After undergoing surgery to remove a cancerous tumor from her brain in 1999 and then chemotherapy for the next two years, Jordan Prince was told she may never hear, walk or speak again — continuing to participate in athletics seemed like a remote possibility, at best.
But the Destrehan native wouldn’t have any of that, and in part thanks to Special Olympics Louisiana and United Way of St. Charles, she’s defied the odds and then some.
Through Special Olympics, Prince became part of the Bayouland aquatics swim team in the summer of 2016 and went on to great success despite numerous obstacles. Prince is severely hearing impaired in her left ear and completely deaf in her right ear, and was left developmentally and cognitively delayed following her surgery. She has trunk-line imbalance, ataxia, neuropathy, seizures, and no feeling in her left leg from her knee to foot.
Her mother, Jayce, said that she and her husband, thought their daughter wouldn’t be able to participate in athletics again, though Jordan had always loved to do so. But a recommendation led them to contact Special Olympics, though she had never even had a single swimming lesson before.
“On Jordan’s first day it was quite intimidating,” said Jayce. “Because Jordan cannot hear anything in the water the first barrier was to get a coach that was patient and would take the time to communicate with her.”
That coach was Brian Hinrichs, who Jayce called “amazing,” along with the other coaches, parents and volunteers. Though there was a communication barrier, Hinrichs wrote on white boards and communicated through sign language signals.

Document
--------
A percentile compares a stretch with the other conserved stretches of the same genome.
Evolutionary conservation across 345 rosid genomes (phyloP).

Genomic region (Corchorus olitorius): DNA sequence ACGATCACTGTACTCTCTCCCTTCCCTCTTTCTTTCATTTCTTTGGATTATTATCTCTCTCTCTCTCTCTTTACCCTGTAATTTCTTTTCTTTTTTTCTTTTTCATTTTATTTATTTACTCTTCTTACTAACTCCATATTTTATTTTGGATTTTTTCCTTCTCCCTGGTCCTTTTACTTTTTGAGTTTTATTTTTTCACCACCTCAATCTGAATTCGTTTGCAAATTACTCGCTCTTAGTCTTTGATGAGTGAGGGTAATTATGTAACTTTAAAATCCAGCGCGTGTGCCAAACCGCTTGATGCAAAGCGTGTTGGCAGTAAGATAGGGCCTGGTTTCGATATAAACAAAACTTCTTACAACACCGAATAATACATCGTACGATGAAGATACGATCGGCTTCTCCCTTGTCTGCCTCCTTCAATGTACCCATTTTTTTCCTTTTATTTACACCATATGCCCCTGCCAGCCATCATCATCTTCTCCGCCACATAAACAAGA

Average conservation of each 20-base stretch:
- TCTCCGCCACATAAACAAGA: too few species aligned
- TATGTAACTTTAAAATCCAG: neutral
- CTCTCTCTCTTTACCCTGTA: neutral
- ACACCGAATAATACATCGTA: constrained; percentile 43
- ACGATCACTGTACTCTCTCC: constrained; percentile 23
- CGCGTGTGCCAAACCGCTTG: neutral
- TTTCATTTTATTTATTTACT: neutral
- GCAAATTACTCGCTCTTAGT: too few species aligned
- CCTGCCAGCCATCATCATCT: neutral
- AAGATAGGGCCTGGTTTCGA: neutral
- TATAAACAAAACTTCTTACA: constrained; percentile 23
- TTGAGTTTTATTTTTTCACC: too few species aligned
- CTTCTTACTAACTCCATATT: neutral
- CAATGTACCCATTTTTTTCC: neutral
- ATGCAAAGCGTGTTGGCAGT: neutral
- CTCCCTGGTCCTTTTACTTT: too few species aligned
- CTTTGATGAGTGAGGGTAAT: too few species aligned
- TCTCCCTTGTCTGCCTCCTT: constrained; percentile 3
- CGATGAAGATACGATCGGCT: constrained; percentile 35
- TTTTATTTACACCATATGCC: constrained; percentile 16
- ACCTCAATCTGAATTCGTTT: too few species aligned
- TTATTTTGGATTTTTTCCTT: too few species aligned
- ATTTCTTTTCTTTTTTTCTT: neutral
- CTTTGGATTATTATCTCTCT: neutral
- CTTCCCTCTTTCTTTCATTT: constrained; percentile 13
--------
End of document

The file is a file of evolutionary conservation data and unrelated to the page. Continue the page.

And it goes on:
He also helped her build physical strength. Because she could not feel her left leg, he put flippers on her and instructed her to do extra kicks to build up strength.
The hard work paid off. At the recent Lafayette games, she earned gold in two freestyle events and silver in the breast stroke, while helping propel her relay team to the gold medal as well.
“Special Olympics Louisiana has given Jordan Prince purpose again,” Jayce said.
Prince is just one of many Special Olympics success stories. The organization provides year round sports training for all children and adults with intellectual disabilities, giving them continuing opportunities to develop physical fitness, demonstrate courage, experience joy and participate in sharing of gifts, skills and friendship with their families, other Special Olympics athletes and the community. It hosts more than 100 competitions per year across the state.
Through the group’s partnership with United Way of St. Charles, Special Olympics Louisiana is able to reach 300 athletes plus their families, coaches, volunteers, and unified partners in St. Charles Parish.
“We have also engaged Destrehan High School and other area schools into our Unified Champion Schools program that incorporates sports and related activities while enhancing inclusion and acceptance within the community,” said Special Olympics Louisiana spokeswoman Casey Minton. “Thanks to the grant provided by United Way, we are able to continue to grow and touch more lives within St. Charles Parish.”
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